Troopers explain response to Keith Aumavae missing persons case
Alaska State Troopers held a news conference Tuesday afternoon, 19 days since 30-year-old Keith Aumavae has been missing -- to discuss their efforts to find him.
Aumavae was last seen on October 19, outside his Palmer home. His family says he has schizophrenia and multiple personality disorder, lives on his own, checks in with them frequently and carries his iPad around "like the Bible"
Now, Aumavae and his car, a light blue 2001 Chrysler Sebring, seem to have disappeared without a trace and his iPad still at home.
"He's still missing, and whatever we've done, it isn't enough, and it's never gonna be enough until we bring him home," said AST Lt. Christopher Thompson.
Family members showed up to the Trooper Headquarter's in Anchorage Tuesday with posters and pictures but were told they couldn't be in the room during the news conference. Troopers later decided to allow two of Aumavae's siblings to sit in.
"I have empathy for the family and I can assure you, I can assure you, we have done everything humanly possible to find Mr. Keith," said AST Captain Tony April.
Troopers say they've searched his home, canvassed the neighborhood, looked at surveillance video and are currently working with Apple to get into his iPad.
"The issue, even though we're treating this as a criminal investigation, is the fact that we don't have a defined crime at this point," explained AST Sgt. Ronald Hayes.
Troopers initially denied a Silver Alert for Aumavae, then issued one day later, on November 1.
When asked what changed in the case during the time between the initial request and when Troopers decided to grant the alert, Lt. Thompson said Aumavae never met the criteria for a Silver Alert and still doesn't, but they decided to bend the rules after other efforts to locate him failed.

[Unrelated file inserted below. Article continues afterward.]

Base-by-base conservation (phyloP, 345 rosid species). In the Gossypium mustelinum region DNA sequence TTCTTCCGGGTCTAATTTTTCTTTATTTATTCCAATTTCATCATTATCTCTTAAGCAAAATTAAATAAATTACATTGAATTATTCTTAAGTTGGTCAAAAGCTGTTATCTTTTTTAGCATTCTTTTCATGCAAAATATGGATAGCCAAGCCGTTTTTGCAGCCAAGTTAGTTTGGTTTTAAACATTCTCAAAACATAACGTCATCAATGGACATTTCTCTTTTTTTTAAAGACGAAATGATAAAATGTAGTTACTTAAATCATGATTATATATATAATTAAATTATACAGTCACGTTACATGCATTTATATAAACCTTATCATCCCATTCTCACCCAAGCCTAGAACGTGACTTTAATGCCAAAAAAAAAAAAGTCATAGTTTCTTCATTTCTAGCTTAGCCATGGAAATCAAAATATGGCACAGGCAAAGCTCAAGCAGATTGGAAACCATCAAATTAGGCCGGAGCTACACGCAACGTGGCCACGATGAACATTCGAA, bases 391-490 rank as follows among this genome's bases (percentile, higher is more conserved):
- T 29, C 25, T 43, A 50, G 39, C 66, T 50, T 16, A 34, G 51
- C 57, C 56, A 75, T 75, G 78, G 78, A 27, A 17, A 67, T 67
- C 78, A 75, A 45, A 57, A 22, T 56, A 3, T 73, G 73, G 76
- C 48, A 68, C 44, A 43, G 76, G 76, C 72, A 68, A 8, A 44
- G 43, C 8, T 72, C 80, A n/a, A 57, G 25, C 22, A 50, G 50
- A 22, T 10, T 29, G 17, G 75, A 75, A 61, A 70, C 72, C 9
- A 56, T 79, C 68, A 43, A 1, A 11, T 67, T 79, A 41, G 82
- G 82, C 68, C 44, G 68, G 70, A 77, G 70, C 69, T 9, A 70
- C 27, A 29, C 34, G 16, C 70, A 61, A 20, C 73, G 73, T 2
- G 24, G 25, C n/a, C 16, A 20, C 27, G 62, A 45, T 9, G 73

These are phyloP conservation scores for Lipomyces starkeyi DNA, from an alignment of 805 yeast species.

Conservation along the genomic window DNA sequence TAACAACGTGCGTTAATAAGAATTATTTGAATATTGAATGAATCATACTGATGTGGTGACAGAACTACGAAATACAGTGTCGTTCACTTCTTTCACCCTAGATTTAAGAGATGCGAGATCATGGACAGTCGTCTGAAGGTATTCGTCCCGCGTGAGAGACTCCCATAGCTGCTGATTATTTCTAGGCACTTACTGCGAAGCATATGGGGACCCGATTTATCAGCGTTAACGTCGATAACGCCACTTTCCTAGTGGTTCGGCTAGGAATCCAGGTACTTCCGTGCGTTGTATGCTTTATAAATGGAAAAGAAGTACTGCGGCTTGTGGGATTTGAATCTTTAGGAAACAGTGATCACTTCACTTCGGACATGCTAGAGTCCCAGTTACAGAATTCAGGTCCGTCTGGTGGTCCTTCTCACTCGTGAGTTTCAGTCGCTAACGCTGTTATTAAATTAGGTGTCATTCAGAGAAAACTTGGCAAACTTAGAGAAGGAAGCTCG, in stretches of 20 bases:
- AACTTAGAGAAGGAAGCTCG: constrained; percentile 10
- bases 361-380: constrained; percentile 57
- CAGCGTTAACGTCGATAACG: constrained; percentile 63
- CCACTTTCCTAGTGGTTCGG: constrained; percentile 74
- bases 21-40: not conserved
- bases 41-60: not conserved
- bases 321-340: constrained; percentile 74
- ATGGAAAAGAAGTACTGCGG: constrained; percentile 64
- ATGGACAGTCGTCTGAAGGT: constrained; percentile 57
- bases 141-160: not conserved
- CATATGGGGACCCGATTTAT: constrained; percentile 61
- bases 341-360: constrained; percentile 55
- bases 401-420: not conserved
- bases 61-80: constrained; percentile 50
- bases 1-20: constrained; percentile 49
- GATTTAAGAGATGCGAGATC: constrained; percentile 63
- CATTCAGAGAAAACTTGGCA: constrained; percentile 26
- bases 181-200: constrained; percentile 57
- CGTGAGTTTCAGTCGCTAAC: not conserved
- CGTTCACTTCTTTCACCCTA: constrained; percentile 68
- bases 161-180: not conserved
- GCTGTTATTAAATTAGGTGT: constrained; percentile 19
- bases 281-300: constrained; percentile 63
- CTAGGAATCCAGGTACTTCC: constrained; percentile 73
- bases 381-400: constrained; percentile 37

"In some conversations here with command folks, we decided let's try it anyway, that's basically what happened," said Lt. Thompson.
When asked how the agency decides which cases to bend the rules for on Amber and Silver Alerts, Lt. Thompson said the decision is made on a "case by case" basis.
He said the stipulation that Silver Alert subjects are "unable to meet their own needs or to seek help without assistance" meets a gray area with Aumavae's case, because even though he has mental health issues, he's capable of taking care of himself, as evidenced by the fact that he lives alone and holds a driver's license.
Lt. Thompson also said Silver Alerts are typically used immediately after someone goes missing and when Aumavae's case what brought to them, he'd already been missing for several days.
Outside of the Trooper Headquarters, Keith Aumavae's brother, Junior Aumavae, told news reporters the reasons troopers stated for the initial denial of the Silver Alert and what they were told at the time don't match up.
"After hearing what was stated inside there, they just gave the Silver Alert to my family member 'Just cuz?' I mean you can look at it, are they going 'just cuz' with our brother's search efforts?" said Junior Aumavae.
Troopers have found no evidence of foul play, but Junior Aumavae says his brother is more than just missing.
"How long are you gonna say it's a missing person until you say foul play has happened?" he questioned.
Troopers plan to step up the search with their helicopter. With The Valley being the size of the State of West Virginia, it's hard to know where to start, but they plan to begin by looking in the Jim Creek area.
Keith Aumavae has black hair and brown eyes, stands 5-foot-7-inches tall, weighs 380 pounds, and is considered a vulnerable adult. His car license plate number is KAG300.
Through donations on a GoFundMe page, the family is now able to offer a $5,000 reward for information that leads to finding him.
If you have any information, you can call an anonymous tip line at 907-290-5668.
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